An entire Texas town was evacuated yesterday after a Chevron drilling crew punctured a gas pipeline near a drilling rig, triggering an explosion. The explosion occurred at about 9:30 am CST in north Texas near Milford, according to the Associated Press.
The Ellis Country Sheriff’s Office reported that a Chevron drilling crew punctured a 14-inch line and prompted a 1 ½-mile evacuation zone. The pipeline caught fire while the crew was drilling. Flames were seen shooting into the air and a thick column of smoke could be seen from 20 miles away.
As of 9:56 pm CST, Milford residents were still waiting to return home, according to local news FOX 4.
Another 14-inch pipeline that runs a few feet from the punctured line is still flowing because stopping the flow would increase the risk of a secondary explosion, Reuters reports. No injuries were reported.
Just two weeks ago, a pipeline near the town of Smithville, Texas spilled 17,000 gallons of crude oil, impacting a rural area and two livestock ponds. The pipeline is owned by Koch Pipeline Company, a subsidiary of Koch Industries.
Pipeline disasters have been cropping up across the country. Last month, in North Dakota, the public was informed of a major oil spill that had been kept a secret for nearly two weeks by the state’s Health Department. The spill emanated from a 20-year-old pipeline that did not have a pressure monitoring and automatic shutdown device.
As US oil and natural gas production grows, companies are in need of more pipelines to transport their products. An analysis by the Center for Biological Diversity, America’s Dangerous Pipelines, “reveals a troubling history of spills, contamination, injuries and deaths.”
According to data from the federal Pipeline and Hazardous Materials Safety Administration, here have been about 8,000 “significant incidents” since 1986, resulting in more than 500 deaths, more than 2,300 injuries, and about $7 billion in damage. Pipeline accidents have spilled an average of 76,000 barrels per year during the last 27 years.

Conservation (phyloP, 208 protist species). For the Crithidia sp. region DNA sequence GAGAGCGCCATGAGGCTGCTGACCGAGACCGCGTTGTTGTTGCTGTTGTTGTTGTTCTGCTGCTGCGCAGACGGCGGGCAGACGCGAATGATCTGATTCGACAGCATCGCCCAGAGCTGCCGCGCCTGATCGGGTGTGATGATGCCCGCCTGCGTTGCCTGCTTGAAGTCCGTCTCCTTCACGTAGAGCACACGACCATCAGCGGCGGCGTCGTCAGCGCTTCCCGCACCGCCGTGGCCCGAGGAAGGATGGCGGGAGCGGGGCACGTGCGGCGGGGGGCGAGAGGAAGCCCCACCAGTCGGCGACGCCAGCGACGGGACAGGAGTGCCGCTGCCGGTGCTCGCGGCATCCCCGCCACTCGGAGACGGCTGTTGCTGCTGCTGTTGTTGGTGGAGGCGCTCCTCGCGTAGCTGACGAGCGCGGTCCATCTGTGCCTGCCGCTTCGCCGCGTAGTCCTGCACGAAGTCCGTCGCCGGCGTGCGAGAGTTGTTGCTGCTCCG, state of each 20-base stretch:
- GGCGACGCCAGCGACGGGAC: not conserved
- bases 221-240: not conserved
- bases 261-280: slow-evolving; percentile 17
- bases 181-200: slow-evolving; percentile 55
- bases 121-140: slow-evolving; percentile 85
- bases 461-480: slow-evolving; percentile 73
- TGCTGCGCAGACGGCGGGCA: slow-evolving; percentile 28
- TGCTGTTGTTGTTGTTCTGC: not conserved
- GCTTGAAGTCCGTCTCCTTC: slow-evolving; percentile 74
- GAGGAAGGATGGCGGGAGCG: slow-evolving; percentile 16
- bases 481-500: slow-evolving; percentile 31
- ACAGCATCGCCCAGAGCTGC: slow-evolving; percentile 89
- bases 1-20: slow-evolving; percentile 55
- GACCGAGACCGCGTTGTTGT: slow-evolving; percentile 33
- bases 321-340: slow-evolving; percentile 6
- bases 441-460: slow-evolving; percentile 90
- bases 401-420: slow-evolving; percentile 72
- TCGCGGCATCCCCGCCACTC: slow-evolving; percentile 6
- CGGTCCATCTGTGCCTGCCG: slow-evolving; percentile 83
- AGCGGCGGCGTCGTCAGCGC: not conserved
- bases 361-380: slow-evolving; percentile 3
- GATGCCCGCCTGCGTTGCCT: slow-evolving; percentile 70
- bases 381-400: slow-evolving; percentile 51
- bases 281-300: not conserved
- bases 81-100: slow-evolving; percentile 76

Despite several recent pipeline incidents, Congress members last month held a hearing for a bipartisan build to speed up the permitting process for oil and natural gas pipelines, ThinkProgress reports.
The House Energy and Commerce Committee proposes to take the president’s permitting authority and give that authority to three other agencies: the Secretary of Commerce for oil pipelines, the Federal Energy Regulatory Commission (FERC) for natural gas pipelines, and the Secretary of Energy – a proponent of hydraulic fracturing and nuclear energy – for transmission facilities.
HR 3301 or the North American Energy Infrastructure Act, sponsored by Rep. Fred Upton (R-MI), would also shorten the permitting approval process to no longer than 120 days.
At the hearing last month, Jeff Wright, Director of the Office of Energy Projects at FERC, said that the 120-day deadline for approval would not allow enough time for important agency consultation or public interaction. The permitting process includes multiple phases of review including an environmental review that is carried out by federal, state, and local agencies as well as other interested parties. Wright said FERC has already streamlined the extensive process.
“The premise of the Upton bill is that tar sands pipelines should be approved quickly with no federal environmental review, no public comment, and no consideration of important factors like climate change – or even safety,” Rep. Henry Waxman (D-CA) said at the hearing.
“It really should be called the ‘Zombie Pipeline Act.’ Under this bill, even if the Administration rejects KXL because it is not in public interest, KXL can rise from the grave and reapply. It would then be rubberstamped under the new process,” he added.